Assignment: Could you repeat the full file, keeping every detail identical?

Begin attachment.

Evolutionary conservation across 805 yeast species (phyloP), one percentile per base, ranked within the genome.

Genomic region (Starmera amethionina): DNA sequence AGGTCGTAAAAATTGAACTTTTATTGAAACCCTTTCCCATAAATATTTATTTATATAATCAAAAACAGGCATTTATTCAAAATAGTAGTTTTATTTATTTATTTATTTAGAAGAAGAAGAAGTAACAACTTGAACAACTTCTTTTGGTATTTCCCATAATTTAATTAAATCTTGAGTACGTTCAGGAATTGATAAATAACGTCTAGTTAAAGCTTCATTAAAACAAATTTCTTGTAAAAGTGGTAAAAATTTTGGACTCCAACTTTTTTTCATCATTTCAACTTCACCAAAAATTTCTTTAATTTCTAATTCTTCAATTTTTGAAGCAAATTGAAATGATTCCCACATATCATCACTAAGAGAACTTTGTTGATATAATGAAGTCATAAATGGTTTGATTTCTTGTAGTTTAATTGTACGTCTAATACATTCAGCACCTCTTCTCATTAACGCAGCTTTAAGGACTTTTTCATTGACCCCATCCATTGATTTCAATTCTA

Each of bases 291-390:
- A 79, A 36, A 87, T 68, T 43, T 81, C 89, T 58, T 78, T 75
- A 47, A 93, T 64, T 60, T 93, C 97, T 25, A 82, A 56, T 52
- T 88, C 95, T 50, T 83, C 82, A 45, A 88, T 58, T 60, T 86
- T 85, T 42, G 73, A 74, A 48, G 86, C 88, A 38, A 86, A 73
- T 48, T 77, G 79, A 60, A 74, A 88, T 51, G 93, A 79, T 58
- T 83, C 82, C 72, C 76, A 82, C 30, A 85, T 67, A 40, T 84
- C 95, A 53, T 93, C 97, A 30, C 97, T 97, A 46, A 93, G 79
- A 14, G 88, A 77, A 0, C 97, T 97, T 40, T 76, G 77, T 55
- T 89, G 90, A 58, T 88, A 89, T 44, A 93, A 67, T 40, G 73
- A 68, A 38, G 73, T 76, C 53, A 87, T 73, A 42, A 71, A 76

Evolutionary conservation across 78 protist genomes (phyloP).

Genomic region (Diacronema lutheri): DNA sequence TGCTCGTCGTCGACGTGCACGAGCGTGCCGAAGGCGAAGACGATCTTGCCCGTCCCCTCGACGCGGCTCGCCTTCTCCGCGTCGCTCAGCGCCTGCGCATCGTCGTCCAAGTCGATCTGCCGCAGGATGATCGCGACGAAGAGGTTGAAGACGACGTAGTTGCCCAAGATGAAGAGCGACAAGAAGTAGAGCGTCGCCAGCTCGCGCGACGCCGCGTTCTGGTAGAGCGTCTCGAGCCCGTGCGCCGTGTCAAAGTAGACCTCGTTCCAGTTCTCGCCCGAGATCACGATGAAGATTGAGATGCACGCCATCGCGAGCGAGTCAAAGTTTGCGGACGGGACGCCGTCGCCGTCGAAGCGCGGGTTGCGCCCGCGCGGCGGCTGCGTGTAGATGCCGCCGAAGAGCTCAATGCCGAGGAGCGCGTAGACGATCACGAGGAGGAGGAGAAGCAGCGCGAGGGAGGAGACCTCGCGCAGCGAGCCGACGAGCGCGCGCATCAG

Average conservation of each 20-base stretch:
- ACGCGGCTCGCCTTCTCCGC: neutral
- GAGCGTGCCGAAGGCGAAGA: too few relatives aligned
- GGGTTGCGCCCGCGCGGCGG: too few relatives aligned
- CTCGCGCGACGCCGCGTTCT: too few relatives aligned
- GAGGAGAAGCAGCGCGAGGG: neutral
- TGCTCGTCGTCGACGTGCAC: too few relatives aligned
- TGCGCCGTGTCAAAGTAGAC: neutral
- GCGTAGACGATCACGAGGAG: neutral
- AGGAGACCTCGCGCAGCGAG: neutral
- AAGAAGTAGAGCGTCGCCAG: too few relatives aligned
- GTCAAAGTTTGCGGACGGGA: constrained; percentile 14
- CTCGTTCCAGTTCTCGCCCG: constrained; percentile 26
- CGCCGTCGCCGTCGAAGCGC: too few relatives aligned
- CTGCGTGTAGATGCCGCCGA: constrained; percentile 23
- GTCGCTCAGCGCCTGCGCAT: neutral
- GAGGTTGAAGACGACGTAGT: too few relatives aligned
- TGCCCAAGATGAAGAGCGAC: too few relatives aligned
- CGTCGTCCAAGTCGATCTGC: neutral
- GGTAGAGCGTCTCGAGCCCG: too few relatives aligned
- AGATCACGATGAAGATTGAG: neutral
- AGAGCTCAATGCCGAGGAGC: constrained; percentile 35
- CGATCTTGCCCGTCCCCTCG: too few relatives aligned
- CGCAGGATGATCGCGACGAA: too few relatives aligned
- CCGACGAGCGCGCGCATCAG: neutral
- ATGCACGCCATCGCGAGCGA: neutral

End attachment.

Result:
Evolutionary conservation across 805 yeast species (phyloP), one percentile per base, ranked within the genome.

Genomic region (Starmera amethionina): DNA sequence AGGTCGTAAAAATTGAACTTTTATTGAAACCCTTTCCCATAAATATTTATTTATATAATCAAAAACAGGCATTTATTCAAAATAGTAGTTTTATTTATTTATTTATTTAGAAGAAGAAGAAGTAACAACTTGAACAACTTCTTTTGGTATTTCCCATAATTTAATTAAATCTTGAGTACGTTCAGGAATTGATAAATAACGTCTAGTTAAAGCTTCATTAAAACAAATTTCTTGTAAAAGTGGTAAAAATTTTGGACTCCAACTTTTTTTCATCATTTCAACTTCACCAAAAATTTCTTTAATTTCTAATTCTTCAATTTTTGAAGCAAATTGAAATGATTCCCACATATCATCACTAAGAGAACTTTGTTGATATAATGAAGTCATAAATGGTTTGATTTCTTGTAGTTTAATTGTACGTCTAATACATTCAGCACCTCTTCTCATTAACGCAGCTTTAAGGACTTTTTCATTGACCCCATCCATTGATTTCAATTCTA

Each of bases 291-390:
- A 79, A 36, A 87, T 68, T 43, T 81, C 89, T 58, T 78, T 75
- A 47, A 93, T 64, T 60, T 93, C 97, T 25, A 82, A 56, T 52
- T 88, C 95, T 50, T 83, C 82, A 45, A 88, T 58, T 60, T 86
- T 85, T 42, G 73, A 74, A 48, G 86, C 88, A 38, A 86, A 73
- T 48, T 77, G 79, A 60, A 74, A 88, T 51, G 93, A 79, T 58
- T 83, C 82, C 72, C 76, A 82, C 30, A 85, T 67, A 40, T 84
- C 95, A 53, T 93, C 97, A 30, C 97, T 97, A 46, A 93, G 79
- A 14, G 88, A 77, A 0, C 97, T 97, T 40, T 76, G 77, T 55
- T 89, G 90, A 58, T 88, A 89, T 44, A 93, A 67, T 40, G 73
- A 68, A 38, G 73, T 76, C 53, A 87, T 73, A 42, A 71, A 76

Evolutionary conservation across 78 protist genomes (phyloP).

Genomic region (Diacronema lutheri): DNA sequence TGCTCGTCGTCGACGTGCACGAGCGTGCCGAAGGCGAAGACGATCTTGCCCGTCCCCTCGACGCGGCTCGCCTTCTCCGCGTCGCTCAGCGCCTGCGCATCGTCGTCCAAGTCGATCTGCCGCAGGATGATCGCGACGAAGAGGTTGAAGACGACGTAGTTGCCCAAGATGAAGAGCGACAAGAAGTAGAGCGTCGCCAGCTCGCGCGACGCCGCGTTCTGGTAGAGCGTCTCGAGCCCGTGCGCCGTGTCAAAGTAGACCTCGTTCCAGTTCTCGCCCGAGATCACGATGAAGATTGAGATGCACGCCATCGCGAGCGAGTCAAAGTTTGCGGACGGGACGCCGTCGCCGTCGAAGCGCGGGTTGCGCCCGCGCGGCGGCTGCGTGTAGATGCCGCCGAAGAGCTCAATGCCGAGGAGCGCGTAGACGATCACGAGGAGGAGGAGAAGCAGCGCGAGGGAGGAGACCTCGCGCAGCGAGCCGACGAGCGCGCGCATCAG

Average conservation of each 20-base stretch:
- ACGCGGCTCGCCTTCTCCGC: neutral
- GAGCGTGCCGAAGGCGAAGA: too few relatives aligned
- GGGTTGCGCCCGCGCGGCGG: too few relatives aligned
- CTCGCGCGACGCCGCGTTCT: too few relatives aligned
- GAGGAGAAGCAGCGCGAGGG: neutral
- TGCTCGTCGTCGACGTGCAC: too few relatives aligned
- TGCGCCGTGTCAAAGTAGAC: neutral
- GCGTAGACGATCACGAGGAG: neutral
- AGGAGACCTCGCGCAGCGAG: neutral
- AAGAAGTAGAGCGTCGCCAG: too few relatives aligned
- GTCAAAGTTTGCGGACGGGA: constrained; percentile 14
- CTCGTTCCAGTTCTCGCCCG: constrained; percentile 26
- CGCCGTCGCCGTCGAAGCGC: too few relatives aligned
- CTGCGTGTAGATGCCGCCGA: constrained; percentile 23
- GTCGCTCAGCGCCTGCGCAT: neutral
- GAGGTTGAAGACGACGTAGT: too few relatives aligned
- TGCCCAAGATGAAGAGCGAC: too few relatives aligned
- CGTCGTCCAAGTCGATCTGC: neutral
- GGTAGAGCGTCTCGAGCCCG: too few relatives aligned
- AGATCACGATGAAGATTGAG: neutral
- AGAGCTCAATGCCGAGGAGC: constrained; percentile 35
- CGATCTTGCCCGTCCCCTCG: too few relatives aligned
- CGCAGGATGATCGCGACGAA: too few relatives aligned
- CCGACGAGCGCGCGCATCAG: neutral
- ATGCACGCCATCGCGAGCGA: neutral